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An interesting butterfly rescue
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Phil Morland
United Kingdom
Oct 09, 2021
@Jesuslove(Hannah) Hi Hannah. First, regarding the colouration of male Apatura iris' wings. The blue or purple colours we see are not true colour pigments at all. They are iridescent. As the sun's rays hit the surface of the wings they are refracted (bent) by the shape of the scales on the wings. Many species of lepidopterans have this (see Madagascan Sunset Moth for another example). Depending on the angle the wing is viewed from, a male Apatura iris can appear from dark blue to deep purple. The actual colour pigment of a male's wings is brown, like the female's, but females never appear blue or purple because they are not iridescent. When you see a photograph where only a proportion of the butterfly's wings seem purple it is down to the angle the photographer was in relation to the butterfly's wings. If the butterfly moves its wings or the observer moves his or her position, the amount of apparent blue or purple will change. Males have evolved iridescent wings as an aid to attracting a mate. Diet and distribution doesn't affect how the light is refracted, so doesn't change how much purple or blue is shown. General condition of the butterfly does though. As a butterfly grows older it loses more and more scales from it's wings - so less light is refracted. You can learn more about iridescence here. Females are larger than males as females need larger abdomens and wings in order to carry their eggs. Often the number of eggs carried can be in the hundreds. The best place to find Apatura iris in the UK is in the southern counties of Hampshire, Surrey and Sussex, although they do appear to be moving slowly northward, possibly because of climate change, as they seek cooler climes and denser forests. They are a difficult butterfly to observe as they spend most of the time high up in the canopy and rarely come down to the ground. In the UK they are quite sparse, there are more concentrated populations in Central Europe. I have seen them in the New Forest (a bit of a misnomer as it is an ancient forest) but only from afar in the tree tops. Thanks for your questions Hannah. Keep them coming, it's how we all learn.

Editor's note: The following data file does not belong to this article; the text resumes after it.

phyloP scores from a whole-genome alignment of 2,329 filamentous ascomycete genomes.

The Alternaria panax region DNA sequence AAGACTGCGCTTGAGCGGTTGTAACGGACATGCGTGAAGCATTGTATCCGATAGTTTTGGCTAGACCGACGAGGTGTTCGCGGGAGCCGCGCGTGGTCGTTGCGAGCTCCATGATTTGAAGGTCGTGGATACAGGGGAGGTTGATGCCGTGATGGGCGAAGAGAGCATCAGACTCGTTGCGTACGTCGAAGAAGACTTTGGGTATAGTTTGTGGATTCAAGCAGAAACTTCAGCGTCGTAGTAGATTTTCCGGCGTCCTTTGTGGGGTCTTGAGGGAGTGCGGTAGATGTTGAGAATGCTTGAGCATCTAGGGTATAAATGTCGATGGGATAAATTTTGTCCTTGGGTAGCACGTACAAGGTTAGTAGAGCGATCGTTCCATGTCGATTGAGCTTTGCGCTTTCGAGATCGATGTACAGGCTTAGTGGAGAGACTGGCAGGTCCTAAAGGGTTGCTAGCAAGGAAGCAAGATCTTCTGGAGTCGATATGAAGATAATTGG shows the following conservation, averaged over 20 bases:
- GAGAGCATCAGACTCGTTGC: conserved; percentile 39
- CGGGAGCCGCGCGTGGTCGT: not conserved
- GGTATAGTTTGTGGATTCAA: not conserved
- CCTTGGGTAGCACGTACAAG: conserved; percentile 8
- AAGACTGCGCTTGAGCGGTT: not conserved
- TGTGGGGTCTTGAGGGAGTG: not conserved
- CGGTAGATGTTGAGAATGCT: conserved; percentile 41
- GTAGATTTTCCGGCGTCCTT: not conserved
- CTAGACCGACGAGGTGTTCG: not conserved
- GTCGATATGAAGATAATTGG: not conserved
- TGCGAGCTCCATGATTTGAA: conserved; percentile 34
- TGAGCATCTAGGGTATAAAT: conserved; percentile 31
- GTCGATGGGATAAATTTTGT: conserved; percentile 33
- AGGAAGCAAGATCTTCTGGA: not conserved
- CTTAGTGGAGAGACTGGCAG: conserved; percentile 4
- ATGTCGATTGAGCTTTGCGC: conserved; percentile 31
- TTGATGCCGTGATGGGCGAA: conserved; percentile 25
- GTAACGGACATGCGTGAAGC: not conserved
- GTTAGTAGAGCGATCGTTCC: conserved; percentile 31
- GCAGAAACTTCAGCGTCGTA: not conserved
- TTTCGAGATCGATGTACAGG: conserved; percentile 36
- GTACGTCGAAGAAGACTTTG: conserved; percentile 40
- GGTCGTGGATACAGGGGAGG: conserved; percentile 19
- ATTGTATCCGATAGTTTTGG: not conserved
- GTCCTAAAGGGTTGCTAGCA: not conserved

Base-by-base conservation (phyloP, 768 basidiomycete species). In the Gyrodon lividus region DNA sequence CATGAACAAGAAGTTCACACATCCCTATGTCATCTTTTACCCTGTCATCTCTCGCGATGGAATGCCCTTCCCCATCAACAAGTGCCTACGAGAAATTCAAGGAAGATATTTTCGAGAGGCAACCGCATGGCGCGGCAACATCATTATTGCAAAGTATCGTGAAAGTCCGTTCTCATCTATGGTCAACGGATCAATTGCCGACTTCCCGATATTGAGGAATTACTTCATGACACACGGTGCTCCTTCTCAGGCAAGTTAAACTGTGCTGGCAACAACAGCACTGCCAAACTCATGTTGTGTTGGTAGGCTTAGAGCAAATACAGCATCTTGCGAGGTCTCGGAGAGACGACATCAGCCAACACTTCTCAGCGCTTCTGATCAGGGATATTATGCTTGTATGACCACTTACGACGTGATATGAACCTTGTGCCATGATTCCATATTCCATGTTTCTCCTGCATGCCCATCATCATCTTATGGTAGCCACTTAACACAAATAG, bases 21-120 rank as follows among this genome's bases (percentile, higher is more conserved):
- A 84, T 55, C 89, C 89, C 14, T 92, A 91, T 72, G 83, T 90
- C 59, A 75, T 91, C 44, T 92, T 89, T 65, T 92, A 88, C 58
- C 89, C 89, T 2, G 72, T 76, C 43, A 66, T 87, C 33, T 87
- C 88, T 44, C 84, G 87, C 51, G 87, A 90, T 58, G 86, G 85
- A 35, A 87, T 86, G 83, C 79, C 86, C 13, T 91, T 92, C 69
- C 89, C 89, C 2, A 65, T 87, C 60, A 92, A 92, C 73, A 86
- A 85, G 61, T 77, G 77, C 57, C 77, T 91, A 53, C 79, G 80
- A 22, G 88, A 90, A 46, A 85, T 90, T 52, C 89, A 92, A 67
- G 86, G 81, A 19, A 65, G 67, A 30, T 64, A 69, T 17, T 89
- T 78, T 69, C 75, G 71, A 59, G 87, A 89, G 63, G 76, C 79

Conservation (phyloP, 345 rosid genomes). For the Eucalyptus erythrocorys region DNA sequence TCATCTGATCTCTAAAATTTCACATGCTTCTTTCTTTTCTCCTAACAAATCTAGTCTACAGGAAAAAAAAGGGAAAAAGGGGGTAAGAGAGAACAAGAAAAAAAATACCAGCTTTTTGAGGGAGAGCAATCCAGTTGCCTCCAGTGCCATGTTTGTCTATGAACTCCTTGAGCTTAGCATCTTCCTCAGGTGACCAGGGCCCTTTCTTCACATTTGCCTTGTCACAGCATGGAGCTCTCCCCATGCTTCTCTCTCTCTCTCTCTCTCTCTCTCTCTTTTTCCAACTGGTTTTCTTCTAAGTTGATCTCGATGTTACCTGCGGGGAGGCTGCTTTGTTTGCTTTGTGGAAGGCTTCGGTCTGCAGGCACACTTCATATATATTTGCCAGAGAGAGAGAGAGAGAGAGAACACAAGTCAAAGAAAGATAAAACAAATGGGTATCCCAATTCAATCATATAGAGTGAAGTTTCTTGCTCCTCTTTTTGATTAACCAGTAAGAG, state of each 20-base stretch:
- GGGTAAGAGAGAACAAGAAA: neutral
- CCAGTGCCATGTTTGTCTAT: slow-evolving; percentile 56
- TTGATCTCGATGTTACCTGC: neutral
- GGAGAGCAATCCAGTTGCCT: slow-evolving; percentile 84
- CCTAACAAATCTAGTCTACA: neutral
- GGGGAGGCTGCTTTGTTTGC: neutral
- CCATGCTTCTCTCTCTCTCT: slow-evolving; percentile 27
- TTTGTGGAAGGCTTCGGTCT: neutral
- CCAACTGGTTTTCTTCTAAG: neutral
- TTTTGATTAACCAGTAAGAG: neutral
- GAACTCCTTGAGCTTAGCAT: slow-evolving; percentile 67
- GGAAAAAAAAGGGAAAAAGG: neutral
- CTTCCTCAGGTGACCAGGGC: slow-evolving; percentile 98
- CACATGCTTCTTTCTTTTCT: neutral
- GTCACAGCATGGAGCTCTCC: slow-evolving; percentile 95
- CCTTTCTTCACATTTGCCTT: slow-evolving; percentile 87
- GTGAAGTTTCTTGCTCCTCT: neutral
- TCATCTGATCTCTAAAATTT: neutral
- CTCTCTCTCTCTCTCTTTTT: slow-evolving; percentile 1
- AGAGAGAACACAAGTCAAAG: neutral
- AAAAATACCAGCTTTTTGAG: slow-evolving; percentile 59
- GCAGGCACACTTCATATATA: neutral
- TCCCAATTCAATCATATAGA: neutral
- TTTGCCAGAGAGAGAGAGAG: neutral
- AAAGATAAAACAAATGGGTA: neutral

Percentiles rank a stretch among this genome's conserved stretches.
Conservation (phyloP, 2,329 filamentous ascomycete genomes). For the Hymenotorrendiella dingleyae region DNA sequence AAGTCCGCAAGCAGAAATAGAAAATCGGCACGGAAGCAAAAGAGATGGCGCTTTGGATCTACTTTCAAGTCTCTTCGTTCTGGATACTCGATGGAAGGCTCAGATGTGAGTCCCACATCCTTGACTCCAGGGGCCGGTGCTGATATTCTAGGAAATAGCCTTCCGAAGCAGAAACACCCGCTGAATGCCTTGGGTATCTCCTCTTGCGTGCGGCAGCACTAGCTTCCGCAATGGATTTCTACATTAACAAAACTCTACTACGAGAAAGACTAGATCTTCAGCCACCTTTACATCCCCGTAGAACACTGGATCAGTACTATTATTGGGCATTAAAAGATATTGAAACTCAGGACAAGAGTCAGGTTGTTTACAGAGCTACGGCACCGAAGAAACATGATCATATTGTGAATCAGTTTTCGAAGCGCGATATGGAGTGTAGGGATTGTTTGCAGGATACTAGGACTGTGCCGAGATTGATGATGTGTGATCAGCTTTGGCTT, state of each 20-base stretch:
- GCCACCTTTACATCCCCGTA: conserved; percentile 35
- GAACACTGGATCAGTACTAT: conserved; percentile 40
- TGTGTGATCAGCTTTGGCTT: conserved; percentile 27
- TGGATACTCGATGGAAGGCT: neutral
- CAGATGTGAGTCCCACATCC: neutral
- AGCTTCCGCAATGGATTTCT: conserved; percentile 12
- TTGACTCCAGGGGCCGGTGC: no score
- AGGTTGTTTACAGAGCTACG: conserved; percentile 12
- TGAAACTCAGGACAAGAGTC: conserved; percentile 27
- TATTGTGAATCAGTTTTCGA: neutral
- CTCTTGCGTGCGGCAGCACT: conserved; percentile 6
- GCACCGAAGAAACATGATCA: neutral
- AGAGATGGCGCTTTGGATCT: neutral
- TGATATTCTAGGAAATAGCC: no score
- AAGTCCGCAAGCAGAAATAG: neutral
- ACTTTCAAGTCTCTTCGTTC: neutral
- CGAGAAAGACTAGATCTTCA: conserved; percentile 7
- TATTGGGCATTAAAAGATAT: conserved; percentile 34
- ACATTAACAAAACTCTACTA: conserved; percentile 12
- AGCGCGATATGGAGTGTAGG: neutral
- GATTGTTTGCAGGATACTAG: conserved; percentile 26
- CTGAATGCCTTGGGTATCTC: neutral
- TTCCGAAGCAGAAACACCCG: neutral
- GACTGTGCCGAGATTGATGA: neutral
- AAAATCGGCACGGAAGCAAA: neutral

Phil Morland

United Kingdom
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